At a university with approximately 20,000 students seeking an undergraduate degree, the communication department at George Mason University offers several courses to help students stand out from the crowd.
One of the biggest concerns that college students have is finding a job. Traditionally, internships have been a key stepping stone on that path.
“Internships help gain professional experience while also reaping the benefits of networking,” said Mark Green, a communication professor at GMU.
Green began teaching at Mason in the fall semester of 2008. He has taught courses ranging from Feature Writing to News Editing, and he is now coordinator of a fairly new course, Comm249/Communication Industry Experience.
Comm249 was launched in the spring of 2012. At first, the communication department only offered an internship course for students with at least 75 accumulated credits, but with CIE students with 45-to-75 credits and at least 6 communication credits can benefit from learning outside the classroom as well.
Green explains that students need experience to get experience.
"It is much more common for students to be doing internships during the semester," Green said.
“It’s a fantastic opportunity for younger students to get their feet wet, and if you start at a younger age you can build up your resume.”
Green also explains the importance of networking.
“So much is about who you know, and based on my experience, there is no way for the class to not be an asset,” Green said.
Steven Klein, a communication professor as well as the coordinator of both the journalism and electronic journalism and sports communication minor, worked with Green on launching Comm249.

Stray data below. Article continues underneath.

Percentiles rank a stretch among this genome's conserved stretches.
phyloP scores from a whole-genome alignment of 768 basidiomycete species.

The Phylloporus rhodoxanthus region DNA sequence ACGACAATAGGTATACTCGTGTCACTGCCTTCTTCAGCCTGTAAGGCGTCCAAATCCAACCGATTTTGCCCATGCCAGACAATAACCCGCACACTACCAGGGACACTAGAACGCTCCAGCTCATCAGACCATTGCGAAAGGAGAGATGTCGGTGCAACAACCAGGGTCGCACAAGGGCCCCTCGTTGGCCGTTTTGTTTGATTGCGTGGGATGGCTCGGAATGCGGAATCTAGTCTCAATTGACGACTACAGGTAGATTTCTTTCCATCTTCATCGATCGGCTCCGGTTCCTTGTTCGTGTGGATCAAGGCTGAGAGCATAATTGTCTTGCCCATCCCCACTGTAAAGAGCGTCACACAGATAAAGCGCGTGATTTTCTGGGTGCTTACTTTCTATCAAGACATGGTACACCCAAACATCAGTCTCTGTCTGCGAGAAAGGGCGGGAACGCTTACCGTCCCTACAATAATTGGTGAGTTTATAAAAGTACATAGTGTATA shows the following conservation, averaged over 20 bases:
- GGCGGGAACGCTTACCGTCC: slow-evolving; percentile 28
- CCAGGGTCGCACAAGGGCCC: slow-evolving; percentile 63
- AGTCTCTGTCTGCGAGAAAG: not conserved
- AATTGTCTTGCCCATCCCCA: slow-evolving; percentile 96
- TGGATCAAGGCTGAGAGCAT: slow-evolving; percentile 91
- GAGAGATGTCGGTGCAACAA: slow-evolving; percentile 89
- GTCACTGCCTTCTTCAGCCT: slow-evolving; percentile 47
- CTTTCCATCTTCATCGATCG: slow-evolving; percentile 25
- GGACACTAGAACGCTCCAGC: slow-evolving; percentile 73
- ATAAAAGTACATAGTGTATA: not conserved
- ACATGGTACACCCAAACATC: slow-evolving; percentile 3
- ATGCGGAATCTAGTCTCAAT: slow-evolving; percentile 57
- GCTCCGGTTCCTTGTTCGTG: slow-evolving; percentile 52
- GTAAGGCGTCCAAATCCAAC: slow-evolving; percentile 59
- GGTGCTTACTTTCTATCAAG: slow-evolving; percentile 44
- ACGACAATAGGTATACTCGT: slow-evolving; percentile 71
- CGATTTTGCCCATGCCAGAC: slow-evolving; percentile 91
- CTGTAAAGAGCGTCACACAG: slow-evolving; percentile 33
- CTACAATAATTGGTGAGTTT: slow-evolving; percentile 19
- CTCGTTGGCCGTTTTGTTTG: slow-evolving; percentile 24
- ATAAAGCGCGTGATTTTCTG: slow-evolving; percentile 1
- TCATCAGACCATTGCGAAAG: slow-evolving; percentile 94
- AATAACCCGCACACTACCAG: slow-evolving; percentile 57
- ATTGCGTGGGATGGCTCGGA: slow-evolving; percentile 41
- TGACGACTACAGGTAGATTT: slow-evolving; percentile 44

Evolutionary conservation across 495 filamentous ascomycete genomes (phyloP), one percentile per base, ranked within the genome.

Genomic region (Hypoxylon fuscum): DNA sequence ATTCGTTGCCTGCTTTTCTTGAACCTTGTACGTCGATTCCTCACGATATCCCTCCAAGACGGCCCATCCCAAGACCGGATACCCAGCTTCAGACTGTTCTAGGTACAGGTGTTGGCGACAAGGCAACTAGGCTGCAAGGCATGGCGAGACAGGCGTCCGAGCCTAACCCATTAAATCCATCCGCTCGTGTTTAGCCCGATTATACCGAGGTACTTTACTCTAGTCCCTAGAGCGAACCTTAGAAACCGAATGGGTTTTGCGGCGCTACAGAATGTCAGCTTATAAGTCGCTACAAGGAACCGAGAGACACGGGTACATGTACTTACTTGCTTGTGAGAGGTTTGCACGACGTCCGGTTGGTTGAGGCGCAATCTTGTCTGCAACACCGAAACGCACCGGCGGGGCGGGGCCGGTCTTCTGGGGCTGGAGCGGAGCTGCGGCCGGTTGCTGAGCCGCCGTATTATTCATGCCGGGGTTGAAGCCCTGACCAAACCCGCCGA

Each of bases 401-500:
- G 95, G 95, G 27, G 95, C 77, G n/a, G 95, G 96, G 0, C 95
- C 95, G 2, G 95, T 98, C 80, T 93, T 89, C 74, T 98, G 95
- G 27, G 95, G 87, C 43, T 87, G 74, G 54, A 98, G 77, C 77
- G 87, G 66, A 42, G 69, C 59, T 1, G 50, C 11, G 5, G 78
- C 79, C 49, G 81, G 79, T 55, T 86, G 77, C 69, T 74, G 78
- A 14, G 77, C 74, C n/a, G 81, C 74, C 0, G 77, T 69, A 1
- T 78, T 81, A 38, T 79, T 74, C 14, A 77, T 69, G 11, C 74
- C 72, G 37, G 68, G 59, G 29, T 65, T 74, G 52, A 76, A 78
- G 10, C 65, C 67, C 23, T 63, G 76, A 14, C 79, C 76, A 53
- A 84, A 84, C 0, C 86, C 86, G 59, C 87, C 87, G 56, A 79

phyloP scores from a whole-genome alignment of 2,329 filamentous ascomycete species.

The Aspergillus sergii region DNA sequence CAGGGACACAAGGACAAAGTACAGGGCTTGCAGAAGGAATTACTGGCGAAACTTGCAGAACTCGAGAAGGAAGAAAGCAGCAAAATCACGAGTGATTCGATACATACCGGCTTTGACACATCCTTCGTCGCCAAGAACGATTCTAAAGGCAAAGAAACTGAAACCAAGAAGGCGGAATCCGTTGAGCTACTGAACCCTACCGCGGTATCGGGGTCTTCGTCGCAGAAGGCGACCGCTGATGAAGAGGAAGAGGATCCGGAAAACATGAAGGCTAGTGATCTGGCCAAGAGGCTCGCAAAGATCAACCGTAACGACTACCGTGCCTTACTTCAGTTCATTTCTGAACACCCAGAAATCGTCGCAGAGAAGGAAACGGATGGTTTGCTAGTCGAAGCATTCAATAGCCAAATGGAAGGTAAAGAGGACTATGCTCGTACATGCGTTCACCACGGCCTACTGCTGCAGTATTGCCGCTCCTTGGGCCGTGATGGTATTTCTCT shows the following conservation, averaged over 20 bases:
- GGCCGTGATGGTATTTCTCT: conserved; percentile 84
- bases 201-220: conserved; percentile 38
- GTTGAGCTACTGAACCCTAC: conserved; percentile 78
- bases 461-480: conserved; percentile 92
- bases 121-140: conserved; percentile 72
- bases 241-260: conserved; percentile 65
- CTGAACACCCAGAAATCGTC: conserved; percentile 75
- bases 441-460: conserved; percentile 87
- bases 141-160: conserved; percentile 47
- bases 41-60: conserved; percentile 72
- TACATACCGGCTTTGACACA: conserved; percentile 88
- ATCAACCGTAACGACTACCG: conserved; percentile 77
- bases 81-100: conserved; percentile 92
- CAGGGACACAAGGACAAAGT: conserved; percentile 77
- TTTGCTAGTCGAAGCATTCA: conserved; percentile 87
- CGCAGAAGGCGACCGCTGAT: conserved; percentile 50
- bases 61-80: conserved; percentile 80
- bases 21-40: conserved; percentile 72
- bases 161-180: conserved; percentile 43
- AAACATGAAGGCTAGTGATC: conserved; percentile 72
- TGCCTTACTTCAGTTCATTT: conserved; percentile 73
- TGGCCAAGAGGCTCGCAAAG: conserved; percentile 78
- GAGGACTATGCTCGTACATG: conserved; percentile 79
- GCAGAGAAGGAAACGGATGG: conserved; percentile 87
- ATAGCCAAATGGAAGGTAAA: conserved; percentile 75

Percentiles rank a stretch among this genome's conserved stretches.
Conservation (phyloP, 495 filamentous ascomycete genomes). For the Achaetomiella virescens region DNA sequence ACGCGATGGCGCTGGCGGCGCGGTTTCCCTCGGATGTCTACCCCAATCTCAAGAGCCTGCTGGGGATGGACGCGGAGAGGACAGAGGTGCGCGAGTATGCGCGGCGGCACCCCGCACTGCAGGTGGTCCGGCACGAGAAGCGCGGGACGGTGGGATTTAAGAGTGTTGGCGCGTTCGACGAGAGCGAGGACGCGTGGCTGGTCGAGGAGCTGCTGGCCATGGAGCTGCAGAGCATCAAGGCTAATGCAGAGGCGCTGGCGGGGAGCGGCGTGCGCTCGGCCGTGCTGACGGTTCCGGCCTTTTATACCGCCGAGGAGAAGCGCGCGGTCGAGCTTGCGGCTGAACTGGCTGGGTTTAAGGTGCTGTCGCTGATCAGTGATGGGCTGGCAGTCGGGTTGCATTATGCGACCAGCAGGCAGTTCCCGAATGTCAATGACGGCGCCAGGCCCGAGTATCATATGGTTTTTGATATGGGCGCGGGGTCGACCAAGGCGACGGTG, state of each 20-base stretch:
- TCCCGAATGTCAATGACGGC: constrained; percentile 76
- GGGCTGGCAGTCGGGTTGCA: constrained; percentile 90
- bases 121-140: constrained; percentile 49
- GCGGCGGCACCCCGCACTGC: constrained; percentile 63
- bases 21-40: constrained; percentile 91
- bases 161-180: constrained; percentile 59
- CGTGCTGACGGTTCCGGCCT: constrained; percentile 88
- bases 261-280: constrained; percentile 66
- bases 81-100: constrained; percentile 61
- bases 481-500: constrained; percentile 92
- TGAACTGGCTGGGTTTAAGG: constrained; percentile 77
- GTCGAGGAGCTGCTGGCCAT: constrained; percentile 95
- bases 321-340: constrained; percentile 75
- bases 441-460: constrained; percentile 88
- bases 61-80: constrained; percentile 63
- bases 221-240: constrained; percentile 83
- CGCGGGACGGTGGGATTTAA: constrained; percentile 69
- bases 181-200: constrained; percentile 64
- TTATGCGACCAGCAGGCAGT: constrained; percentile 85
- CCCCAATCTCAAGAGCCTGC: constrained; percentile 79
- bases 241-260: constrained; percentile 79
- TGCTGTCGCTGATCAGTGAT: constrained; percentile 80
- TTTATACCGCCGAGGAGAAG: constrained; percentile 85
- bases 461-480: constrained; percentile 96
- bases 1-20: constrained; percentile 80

“This course has been a long time coming,” said Klein. “Professor Green and I have long believed that students needed a much earlier option for internships.”
That is just what this course has to offer.
“Now a student can take an internship as early as second semester sophomore year,” Klein said. “Before Comm249, students had to wait until second semester junior year. That’s just too late.”
Located in Fairfax, Va., GMU is surrounded by numerous internship and employment opportunities. With Washington, D.C. just miles away from campus, students need that small push in the right direction.
Now a days, companies are looking at more than just your grade point average.
“Employers are looking the hardest at the internships you've completed, more so than your grades or even the school you went to," said Peter Milligan, a recent communication graduate from Mason, who currently works in the public relations department at SAGE Communications in Tysons Corner, Va.
He considers this new internship course to be beneficial for any student looking to find a job right out of college.
"I think it's great that the Mason communication department offers an internship course to younger students,” Milligan said. “One of the hardest things about finding the right internship is knowing where to start looking.”
In addition to the courses offered by the communication department, Mason’s University Career Services plays host to networking events, job fairs and advises students on career choices. Many students graduate with a bachelor’s degree, but not every student has real-world working experience under their belt.
Now, Mason students have an additional opportunity to gain experience.
For more information on Comm249/Communication Industry Experience, contact professor Mark Green- firstname.lastname@example.org, or visit the communication department’s website- communication.gmu.edu.
March 29, 2013